In 1989 after 20 hectic months working in the Beehive as an education aide I needed a holiday. I took Anne to Italy where she had never been before for what basically was an art tour. Christmas we spent in a hotel high on the hills overlooking Lake Como – blue sky except for the spreading of jet trails, below the rippling lake and in the distant north the snow-clad Alps. Not far away was the spot were Mussolini and his mistress Clara Petacci were executed. The subsequent display of their strung-up bodies in Milan service station pictured frequently at the end of the war. Obviously such was the strong reaction from my adults that the image was fixed in my mind. The event signaled to them that the European war was over and that justice had triumphed – a good ending for a modern morality play. So not surprisingly I used the image in a poem.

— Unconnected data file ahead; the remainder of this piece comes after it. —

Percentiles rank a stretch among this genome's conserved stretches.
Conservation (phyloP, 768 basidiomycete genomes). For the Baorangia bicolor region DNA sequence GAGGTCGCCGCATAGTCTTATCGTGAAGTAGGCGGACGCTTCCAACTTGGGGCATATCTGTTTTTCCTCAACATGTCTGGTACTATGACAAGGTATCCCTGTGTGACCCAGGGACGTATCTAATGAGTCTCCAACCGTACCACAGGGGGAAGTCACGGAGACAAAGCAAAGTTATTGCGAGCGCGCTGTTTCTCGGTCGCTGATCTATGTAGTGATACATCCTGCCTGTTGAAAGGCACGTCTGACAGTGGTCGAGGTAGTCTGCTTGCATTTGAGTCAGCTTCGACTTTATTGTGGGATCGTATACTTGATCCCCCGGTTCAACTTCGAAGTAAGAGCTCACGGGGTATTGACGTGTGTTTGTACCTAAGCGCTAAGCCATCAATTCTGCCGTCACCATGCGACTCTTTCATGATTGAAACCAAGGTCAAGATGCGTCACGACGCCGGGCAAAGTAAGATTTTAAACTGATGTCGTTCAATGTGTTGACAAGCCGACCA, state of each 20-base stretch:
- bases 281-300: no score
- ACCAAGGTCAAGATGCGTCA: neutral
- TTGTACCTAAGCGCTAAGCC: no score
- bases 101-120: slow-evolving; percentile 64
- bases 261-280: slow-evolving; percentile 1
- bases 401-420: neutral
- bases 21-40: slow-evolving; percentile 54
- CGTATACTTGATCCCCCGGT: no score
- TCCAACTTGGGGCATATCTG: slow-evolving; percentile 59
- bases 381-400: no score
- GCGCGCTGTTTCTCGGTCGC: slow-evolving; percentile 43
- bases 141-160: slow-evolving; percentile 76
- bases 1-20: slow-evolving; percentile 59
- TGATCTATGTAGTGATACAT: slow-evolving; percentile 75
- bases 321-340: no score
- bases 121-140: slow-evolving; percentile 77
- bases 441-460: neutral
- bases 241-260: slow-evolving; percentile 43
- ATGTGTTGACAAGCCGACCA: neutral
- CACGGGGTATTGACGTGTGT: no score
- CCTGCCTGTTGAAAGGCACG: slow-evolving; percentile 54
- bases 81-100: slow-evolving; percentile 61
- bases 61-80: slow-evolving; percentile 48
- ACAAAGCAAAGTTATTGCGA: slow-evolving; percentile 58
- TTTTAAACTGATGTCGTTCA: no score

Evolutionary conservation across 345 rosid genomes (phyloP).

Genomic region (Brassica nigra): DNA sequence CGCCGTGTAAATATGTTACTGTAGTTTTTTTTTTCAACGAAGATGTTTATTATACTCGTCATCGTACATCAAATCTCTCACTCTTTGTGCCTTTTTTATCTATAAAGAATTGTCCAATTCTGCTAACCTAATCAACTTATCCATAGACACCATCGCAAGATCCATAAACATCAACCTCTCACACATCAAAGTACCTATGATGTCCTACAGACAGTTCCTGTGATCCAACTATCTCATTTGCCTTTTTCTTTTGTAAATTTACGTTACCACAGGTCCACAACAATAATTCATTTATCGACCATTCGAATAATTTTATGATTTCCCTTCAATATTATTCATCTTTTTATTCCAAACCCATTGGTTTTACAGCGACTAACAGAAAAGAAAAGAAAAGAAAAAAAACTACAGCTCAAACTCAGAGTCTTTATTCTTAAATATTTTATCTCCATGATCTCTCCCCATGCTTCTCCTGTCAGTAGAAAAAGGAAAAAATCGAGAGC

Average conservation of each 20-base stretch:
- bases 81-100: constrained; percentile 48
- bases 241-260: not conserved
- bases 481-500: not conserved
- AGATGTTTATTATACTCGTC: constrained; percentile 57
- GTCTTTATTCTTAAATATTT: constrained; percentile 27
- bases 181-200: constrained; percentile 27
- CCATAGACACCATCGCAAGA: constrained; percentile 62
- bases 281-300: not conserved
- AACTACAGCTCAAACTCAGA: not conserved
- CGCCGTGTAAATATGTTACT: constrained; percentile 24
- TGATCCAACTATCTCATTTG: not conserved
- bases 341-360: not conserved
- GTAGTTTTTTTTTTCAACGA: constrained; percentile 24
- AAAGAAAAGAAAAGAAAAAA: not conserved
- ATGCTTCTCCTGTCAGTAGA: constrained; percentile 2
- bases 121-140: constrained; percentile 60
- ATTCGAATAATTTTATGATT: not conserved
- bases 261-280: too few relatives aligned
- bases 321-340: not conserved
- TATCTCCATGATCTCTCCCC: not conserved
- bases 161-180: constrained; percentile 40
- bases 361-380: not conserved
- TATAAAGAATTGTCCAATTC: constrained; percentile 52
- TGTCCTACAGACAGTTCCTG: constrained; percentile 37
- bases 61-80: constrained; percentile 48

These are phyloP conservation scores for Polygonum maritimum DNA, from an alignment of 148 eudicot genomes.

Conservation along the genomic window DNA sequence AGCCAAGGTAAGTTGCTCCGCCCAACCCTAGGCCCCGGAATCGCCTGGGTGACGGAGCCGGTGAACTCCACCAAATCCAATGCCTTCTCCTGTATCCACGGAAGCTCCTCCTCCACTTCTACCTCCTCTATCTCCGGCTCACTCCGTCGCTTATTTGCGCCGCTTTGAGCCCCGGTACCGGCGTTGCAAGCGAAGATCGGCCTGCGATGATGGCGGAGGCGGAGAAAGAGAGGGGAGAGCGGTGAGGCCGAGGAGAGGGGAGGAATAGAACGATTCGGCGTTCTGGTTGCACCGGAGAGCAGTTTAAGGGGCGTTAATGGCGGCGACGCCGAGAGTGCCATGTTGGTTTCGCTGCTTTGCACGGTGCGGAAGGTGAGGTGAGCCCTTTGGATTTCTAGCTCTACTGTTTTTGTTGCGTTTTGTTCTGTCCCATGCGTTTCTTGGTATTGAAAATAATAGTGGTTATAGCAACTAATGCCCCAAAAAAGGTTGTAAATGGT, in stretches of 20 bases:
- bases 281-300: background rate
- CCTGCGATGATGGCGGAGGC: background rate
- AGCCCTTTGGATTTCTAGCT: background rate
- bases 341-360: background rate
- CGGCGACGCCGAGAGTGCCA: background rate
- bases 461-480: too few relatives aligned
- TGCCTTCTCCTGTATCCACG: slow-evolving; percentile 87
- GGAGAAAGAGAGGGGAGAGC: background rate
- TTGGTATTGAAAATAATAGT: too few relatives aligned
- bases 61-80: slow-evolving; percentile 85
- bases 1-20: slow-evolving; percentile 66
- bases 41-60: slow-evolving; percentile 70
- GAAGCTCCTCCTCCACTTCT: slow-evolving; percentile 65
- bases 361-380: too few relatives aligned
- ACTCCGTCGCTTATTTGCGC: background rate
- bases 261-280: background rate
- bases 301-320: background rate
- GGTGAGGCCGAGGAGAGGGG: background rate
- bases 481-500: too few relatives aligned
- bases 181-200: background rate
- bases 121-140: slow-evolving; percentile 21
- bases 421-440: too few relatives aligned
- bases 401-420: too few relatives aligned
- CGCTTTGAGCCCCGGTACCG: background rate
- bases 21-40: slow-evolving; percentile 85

In winning their war my adults counselled certitude,
though perilous the outcome from those massive fieldguns
until strung up to view was a mistress & her Mussolini.
My stepfather, who'd slogged from Cairo to Trieste
swore fluent, & rolled his own only as a soldier could & should
& his wife, my mother,
anxiously signed me up for the third form.
Being small -
35 the roll -
'your son won't come to any harm',
& “Sticky”Arnold strolled out to the clustered strangers
suggesting they leave untouched this uncounted one.
Despite my plea(s),
they gave me the neglect of a horse trough dribble,
the other new boys received a headfirst dunking
in front of the admiring girls.
Inside - at a test, unthinking, I got them all right
someone said "skite",
& for revenge
at lunchtime caught & bowled me spin first ball,
whereupon I went out to field cicadas on the boundary
It describes my first day at secondary school – Akaroa District High.
The Bookman is away
3 days ago